Randolph Turpin: The Forgotten Man of English Boxing
By Simon Graham
Back when my son was a 6-year-old, I took him on a weekend trip to Llandudno, we were there to watch the annual Steam Festival and Carnival suffice to say we had a pretty good time especially for me as the trip also unearthed a welcome surprise.
Now Llandudno is not a place you would associate with a former world champion however a quick trip up the Great Orme and you surprisingly find a restaurant/ bar once owned by the great Randolph Turpin, the place is covered with memorabilia highlighting his career.
Randolph Adolphus Turpin was born June 1928 in Leamington Spa Warwickshire his early life was spent fighting his brother Jackie in boxing booths at local fairs and carnivals they would collect the money thrown to them in the ring to earn a meagre wage, he went on to achieve great amateur success winning National titles, he was the only boxer (at that time) to win both the junior and senior titles in the same year.
He joined the Navy and learned how to be chef but was given special privileges to compete in the Navy Boxing arena, after leaving the Navy he turned Pro in 1946 kicking of his impressive record with 17 wins.
After suffering 2 defeats Turpin added weight training exercises to his boxing programme to bulk himself up, while weight training was frowned upon by old time trainers Turpin developed a muscular physique, immense strength but more importantly formidable punching power in either hand, he was clearly an exception to the weight training rule.
Turpin went on a 22-fight winning streak avenging both his defeats and picked up both the British and European middleweight titles, knocking out opponent after opponent with deadly accuracy and freakish punching power Turpin was a force to be reckoned with.
Meanwhile the fresh new world middleweight champion on the European leg of his tour was matched to fight Turpin in London in his second defence of the title, a fight many though Turpin could not win. Robinson had fought 132 times as a professional with one defeat and that was to Jake LaMotta, many feared for the welfare of the Englishman.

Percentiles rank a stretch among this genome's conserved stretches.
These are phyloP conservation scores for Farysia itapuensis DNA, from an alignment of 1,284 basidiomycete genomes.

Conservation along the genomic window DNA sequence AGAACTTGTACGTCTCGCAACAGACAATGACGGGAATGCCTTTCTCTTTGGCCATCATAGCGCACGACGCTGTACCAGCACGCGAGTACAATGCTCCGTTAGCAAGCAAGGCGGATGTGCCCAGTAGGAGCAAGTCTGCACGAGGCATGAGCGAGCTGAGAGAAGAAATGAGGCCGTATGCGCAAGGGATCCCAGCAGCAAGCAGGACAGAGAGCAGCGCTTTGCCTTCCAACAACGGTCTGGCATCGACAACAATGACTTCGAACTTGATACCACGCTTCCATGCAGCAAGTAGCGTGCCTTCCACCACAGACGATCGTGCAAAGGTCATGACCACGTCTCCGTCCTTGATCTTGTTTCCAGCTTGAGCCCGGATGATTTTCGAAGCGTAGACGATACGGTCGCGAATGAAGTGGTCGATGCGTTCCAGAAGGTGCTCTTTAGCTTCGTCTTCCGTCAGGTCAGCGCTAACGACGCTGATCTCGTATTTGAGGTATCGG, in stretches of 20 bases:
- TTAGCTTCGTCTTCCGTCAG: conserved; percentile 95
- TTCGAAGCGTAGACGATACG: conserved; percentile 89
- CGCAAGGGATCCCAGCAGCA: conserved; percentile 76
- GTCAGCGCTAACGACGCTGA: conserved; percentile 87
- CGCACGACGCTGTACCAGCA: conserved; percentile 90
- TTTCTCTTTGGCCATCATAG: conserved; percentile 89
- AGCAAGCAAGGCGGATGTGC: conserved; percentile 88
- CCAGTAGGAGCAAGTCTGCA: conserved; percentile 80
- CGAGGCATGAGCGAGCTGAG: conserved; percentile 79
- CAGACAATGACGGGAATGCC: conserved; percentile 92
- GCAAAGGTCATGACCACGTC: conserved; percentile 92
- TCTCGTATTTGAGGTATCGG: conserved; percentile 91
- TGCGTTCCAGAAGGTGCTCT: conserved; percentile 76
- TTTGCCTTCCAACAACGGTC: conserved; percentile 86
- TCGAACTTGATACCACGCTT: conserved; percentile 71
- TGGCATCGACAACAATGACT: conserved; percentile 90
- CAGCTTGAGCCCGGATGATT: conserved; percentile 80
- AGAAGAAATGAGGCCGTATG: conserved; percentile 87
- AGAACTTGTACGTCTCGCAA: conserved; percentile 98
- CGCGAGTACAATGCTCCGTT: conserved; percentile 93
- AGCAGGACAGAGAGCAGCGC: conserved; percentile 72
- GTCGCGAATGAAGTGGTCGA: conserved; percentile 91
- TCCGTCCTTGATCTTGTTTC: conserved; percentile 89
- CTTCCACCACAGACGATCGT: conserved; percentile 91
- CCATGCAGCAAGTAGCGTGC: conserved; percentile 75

From the opening bell the supremely confident Turpin took the fight to Robinson, the usually slick dangerous champion had no answer to his challengers left leads, right hooks and sheer power, round after round Turpin out boxed, out muscled and out thought the Sugar man, it was a masterclass display.
In the return on US soil Robinson would reverse his defeat with a 10th round TKO however the bubble had been burst, although he continued to fight elite fighters with further losses the fight world knew Robinson could be hurt and furthermore beaten.
For 64 days Turpin became a superstar the toast of British fight fans, never comfortable with the limelight he would go on to finish his career in 1964 with a record of 64 fights 45 Kos with only 8 losses.
During and after boxing Turpin fought personal demons with a much publicised demise, I’d rather not touch on that subject but instead remember the man for the fantastic boxer that he was, a true
British icon that for whatever reason never seems to get the recognition or plaudits he deserves outside of his home town, that is unless you fancy a walk up the Great Orme.
Randy Turpin should be remembered as one of the greats to enter the ring his fight against the greatest ever pound for pound fighter Sugar Ray Robinson is perhaps the finest performance by a British boxer.